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Major tasks for tomorrow's clever minds

At the awards ceremony for the Bavarian state round of the Maths Olympiad at the University of Passau, climate expert Professor Hans Joachim Schellnhuber motivates pupils to become active in climate protection. By Nicola Jacobi

It's in their minds that ideas and strategies for the future grow. They are the best mathematics pupils at their school and the best in Bavaria. At the state round of the 59th Mathematics Olympiad, held once again at the University of Passau from 21 to 23 February, they certainly proved that. On this occasion, furthermore, at Sunday's awards ceremony, a very special guest did himself the honour of being among those who offered their congratulations: Professor Hans Joachim Schellnhuber, himself a physicist and one of the best known German climate researchers.

Professor Schellnhuber, born in Ortenburg, who is emeritus director of the Potsdam Institute for Climate Impact Research and acknowledged worldwide as an expert, congratulated the pupils. In his lecture entitled 'Outsmarting the Climate Crisis', he encouraged them to become active, to commit themselves, and to build up their knowledge and exploit their potential to counteract the climate crisis with creative ideas.

We aim to reach pupils who excel at mathematics, computer science, natural sciences and technology and need more input than they get at school.

Dr. Erich Fuchs, Managing director of the FORWISS Institute, University of Passau

The Maths Olympiad

A total of some 2200 pupils took part in the second round of his year's Maths Olympiad in Bavaria alone. These talented young thinkers have been busy since as far back as November 2019, because the competition is divided into several stages. The best from academic years 7 to 12, a total of 212 pupils from 122 Bavarian secondary schools, were finally invited to come to Passau to take part in the central state round.

During the two days of that round on 21 and 22 February 2020, everyone faced the familiar challenges once again: think, calculate, prove. In written examinations each lasting four hours, the participants solved challenging mathematical problems involving geometry, algebra and combinatorics. And they were pretty successful: half of them were rewarded with a first, second or third prize. The 40 best pupils from the state round in Passau qualified for a four-day selection seminar, at which 15 will be selected to represent Bavaria at the federal final.

The principal organiser is the Verein Mathematik-Olympiaden e.V., which has declared itself responsible for this competition, held right across Germany each year. This association organises the first three stages of the competition in Bavaria and, in particular, holds a central state round, which takes place alternately at the universities in Passau and Würzburg. The aim of the competition is to promote pupils' mathematical talent.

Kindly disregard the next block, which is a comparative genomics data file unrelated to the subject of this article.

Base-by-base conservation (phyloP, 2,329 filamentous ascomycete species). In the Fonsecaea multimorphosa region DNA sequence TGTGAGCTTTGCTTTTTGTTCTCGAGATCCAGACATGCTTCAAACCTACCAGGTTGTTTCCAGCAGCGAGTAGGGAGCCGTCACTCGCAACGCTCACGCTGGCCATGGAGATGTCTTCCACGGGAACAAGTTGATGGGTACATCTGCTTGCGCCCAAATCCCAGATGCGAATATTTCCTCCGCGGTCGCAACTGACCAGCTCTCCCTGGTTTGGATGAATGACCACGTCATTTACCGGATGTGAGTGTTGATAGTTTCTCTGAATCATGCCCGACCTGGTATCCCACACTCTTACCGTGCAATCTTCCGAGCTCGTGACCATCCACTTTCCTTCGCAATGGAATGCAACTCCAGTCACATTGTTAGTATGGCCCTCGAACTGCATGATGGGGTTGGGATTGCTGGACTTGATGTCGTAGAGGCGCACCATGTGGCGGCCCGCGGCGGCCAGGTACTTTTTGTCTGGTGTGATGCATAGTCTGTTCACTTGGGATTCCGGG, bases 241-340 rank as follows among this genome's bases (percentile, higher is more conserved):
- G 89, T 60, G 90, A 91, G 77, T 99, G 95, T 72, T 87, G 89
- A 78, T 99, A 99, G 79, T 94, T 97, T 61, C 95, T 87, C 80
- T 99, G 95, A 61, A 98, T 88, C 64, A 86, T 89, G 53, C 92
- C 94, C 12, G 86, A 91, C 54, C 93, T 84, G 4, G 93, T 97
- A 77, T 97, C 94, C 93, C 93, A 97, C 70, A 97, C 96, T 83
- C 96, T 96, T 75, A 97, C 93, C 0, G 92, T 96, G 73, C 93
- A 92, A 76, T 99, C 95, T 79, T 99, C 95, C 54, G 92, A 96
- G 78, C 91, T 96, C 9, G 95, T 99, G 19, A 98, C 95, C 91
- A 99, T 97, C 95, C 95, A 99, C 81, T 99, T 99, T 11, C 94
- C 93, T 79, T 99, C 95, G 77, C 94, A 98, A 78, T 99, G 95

"We aim to reach pupils who excel at mathematics, computer science, natural sciences and technology and need more input than they get at school", adds Dr. Erich Fuchs, principal organiser of the event and managing director of the FORWISS Institute at the University of Passau. "For us at the Faculty of Computer Science and Mathematics, the Maths Olympiad is also an opportunity to show the University of Passau to tomorrow's students." Meanwhile, Fuchs has been able to set up a large, efficient network with sponsors from the university, the surrounding schools and regional enterprises, and that has made it possible to coordinate the state round every two years.  

The Earth's climate is one of the most complex systems that exists. You need to apply mathematics to understand it.

Professor Hans Joachim Schellnhuber, Physicist and Climate Researcher

Climate protection and mathematics

This event doesn't merely aim to give these specially gifted young people tasks to solve and test their mathematical knowledge. It is also, and above all, a matter of stimulating tomorrow's clever minds to assume responsibility – also beyond the realm of science. At the awards ceremony, the climate researcher Hans Joachim Schellnhuber did that very effectively by explaining the way mathematics and climate protection fit together: "The Earth's climate is one of the most complex systems that exists. You need to apply mathematics to understand it. Climate change will alter the conditions we live in. You, the young, are important. On the one hand you're the victims, but on the other you're also the ones who have the potential to find creative solutions."

Nicola Jacobi is employee in the field of science communication in the University Association Transfer and Innovation in Eastern Bavaria (TRIO).


More Info (Links in german):

MOBy e.V. (short for "Mathematics Olympiad in Bavaria")

Mathematics Olympiads in Germany

Maths Olympiad at the University of Passau

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